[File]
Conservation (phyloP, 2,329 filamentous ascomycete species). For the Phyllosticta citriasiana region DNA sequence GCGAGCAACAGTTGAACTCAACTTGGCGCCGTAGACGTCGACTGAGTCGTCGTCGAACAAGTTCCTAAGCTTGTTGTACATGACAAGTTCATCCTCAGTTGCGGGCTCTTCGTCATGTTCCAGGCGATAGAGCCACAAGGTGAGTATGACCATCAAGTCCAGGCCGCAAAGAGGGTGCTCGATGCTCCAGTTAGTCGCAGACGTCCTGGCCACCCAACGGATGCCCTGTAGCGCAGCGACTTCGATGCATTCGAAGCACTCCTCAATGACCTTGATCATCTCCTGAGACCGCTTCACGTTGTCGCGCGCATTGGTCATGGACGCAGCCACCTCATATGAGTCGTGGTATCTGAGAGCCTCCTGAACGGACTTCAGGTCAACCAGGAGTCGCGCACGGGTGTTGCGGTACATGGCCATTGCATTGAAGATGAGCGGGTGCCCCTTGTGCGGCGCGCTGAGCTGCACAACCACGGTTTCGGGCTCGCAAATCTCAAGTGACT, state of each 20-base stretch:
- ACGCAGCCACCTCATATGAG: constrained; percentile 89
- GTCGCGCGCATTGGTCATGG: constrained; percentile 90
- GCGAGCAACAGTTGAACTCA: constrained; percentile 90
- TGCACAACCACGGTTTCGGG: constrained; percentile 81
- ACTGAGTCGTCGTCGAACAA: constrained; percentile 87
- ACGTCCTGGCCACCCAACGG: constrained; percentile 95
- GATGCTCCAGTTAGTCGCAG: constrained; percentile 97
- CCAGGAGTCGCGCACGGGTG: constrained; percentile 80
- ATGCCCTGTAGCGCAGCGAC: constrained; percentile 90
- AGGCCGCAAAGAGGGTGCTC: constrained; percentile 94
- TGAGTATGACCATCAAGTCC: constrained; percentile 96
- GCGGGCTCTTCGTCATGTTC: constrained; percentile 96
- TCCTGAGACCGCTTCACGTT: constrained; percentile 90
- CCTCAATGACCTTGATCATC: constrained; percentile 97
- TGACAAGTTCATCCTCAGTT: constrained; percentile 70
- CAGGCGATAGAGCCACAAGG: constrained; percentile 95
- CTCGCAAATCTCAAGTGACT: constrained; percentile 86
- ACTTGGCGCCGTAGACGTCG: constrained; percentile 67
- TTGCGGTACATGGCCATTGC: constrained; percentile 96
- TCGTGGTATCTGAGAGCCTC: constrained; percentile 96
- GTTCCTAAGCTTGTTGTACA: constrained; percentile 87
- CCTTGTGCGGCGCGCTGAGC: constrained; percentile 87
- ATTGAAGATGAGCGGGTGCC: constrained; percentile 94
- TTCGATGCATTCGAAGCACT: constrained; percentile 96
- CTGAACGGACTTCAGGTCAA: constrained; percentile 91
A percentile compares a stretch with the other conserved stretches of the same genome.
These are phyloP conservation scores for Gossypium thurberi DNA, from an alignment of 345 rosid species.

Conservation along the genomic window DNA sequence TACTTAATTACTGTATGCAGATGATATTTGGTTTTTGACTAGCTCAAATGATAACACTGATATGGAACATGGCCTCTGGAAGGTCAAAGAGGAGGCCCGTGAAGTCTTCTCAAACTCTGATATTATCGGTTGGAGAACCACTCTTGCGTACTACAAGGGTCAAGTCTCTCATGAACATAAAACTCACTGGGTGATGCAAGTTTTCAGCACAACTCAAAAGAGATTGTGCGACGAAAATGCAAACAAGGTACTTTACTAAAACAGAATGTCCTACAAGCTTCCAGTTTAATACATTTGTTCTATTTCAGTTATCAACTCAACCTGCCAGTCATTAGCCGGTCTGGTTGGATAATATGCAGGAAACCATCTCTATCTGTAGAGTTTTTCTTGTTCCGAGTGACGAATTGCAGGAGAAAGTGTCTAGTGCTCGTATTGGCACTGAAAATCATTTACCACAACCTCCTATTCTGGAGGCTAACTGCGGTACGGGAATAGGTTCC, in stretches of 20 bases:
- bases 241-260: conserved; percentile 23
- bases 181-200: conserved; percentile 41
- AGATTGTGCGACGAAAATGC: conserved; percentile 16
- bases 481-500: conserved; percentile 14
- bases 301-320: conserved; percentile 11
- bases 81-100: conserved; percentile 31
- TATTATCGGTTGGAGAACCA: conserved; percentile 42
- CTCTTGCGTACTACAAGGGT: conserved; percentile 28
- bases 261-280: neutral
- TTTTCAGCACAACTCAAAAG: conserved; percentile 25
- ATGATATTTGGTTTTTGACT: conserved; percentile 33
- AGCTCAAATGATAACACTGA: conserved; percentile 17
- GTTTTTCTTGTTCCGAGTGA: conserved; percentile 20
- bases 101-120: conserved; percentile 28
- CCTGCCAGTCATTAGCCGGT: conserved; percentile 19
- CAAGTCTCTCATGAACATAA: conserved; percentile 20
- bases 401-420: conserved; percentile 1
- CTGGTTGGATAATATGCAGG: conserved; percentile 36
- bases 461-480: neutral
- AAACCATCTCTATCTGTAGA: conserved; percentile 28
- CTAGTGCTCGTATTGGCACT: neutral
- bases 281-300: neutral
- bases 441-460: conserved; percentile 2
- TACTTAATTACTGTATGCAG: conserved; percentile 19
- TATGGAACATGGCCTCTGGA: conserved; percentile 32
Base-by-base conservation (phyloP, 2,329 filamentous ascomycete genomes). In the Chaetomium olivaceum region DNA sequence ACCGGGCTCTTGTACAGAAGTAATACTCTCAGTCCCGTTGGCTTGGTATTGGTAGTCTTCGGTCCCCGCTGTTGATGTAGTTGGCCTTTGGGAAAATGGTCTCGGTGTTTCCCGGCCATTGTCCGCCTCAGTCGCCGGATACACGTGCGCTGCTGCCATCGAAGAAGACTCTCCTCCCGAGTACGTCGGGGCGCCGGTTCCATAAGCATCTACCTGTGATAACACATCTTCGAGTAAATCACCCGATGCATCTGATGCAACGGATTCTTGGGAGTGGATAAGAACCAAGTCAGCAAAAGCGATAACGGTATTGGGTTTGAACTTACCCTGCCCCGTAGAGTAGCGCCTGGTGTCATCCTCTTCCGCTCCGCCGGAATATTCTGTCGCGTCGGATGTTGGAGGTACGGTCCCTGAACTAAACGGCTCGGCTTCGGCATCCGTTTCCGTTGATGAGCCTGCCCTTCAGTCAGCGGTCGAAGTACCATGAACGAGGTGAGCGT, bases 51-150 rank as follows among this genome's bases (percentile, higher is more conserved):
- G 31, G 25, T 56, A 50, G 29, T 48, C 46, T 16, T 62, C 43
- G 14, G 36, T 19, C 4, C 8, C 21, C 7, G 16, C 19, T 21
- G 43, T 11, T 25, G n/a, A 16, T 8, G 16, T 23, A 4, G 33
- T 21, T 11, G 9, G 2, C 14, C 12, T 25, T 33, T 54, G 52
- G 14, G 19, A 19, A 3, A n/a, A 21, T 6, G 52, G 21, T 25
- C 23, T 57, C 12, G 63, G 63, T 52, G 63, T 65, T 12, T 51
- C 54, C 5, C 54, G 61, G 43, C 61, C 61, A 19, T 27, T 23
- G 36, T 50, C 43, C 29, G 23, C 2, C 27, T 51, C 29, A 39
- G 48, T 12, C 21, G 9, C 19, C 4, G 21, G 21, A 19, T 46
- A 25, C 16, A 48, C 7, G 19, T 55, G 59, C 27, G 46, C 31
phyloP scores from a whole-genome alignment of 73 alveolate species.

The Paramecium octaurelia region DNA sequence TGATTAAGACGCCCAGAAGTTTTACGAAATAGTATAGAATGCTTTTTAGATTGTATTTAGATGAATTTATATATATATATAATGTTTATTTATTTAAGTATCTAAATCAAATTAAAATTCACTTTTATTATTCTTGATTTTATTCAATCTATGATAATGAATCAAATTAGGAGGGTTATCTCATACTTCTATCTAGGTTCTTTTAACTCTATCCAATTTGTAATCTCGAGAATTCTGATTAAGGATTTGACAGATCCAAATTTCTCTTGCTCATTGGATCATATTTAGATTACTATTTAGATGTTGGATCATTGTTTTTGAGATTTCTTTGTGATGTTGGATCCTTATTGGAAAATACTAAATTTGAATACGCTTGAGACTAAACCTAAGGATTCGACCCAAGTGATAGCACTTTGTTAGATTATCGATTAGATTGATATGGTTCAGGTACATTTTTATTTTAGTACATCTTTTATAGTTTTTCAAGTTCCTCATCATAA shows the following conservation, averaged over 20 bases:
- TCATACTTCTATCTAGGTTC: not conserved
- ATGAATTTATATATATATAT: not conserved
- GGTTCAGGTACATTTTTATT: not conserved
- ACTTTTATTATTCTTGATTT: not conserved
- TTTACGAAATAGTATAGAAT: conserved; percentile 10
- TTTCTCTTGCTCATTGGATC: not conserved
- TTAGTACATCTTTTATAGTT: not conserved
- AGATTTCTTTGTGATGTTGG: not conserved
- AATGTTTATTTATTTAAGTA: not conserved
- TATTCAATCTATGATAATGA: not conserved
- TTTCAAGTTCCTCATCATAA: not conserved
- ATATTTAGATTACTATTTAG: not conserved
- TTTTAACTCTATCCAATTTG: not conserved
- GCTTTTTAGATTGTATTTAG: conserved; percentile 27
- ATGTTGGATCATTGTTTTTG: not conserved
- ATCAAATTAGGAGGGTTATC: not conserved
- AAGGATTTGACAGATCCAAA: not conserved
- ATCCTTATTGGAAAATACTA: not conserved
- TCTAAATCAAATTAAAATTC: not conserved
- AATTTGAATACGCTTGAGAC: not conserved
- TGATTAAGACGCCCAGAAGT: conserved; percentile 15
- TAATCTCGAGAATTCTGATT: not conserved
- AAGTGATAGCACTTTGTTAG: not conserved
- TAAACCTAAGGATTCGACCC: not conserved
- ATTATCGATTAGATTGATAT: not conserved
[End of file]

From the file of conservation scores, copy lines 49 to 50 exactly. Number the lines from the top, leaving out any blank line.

- AAACCATCTCTATCTGTAGA: conserved; percentile 28
- CTAGTGCTCGTATTGGCACT: neutral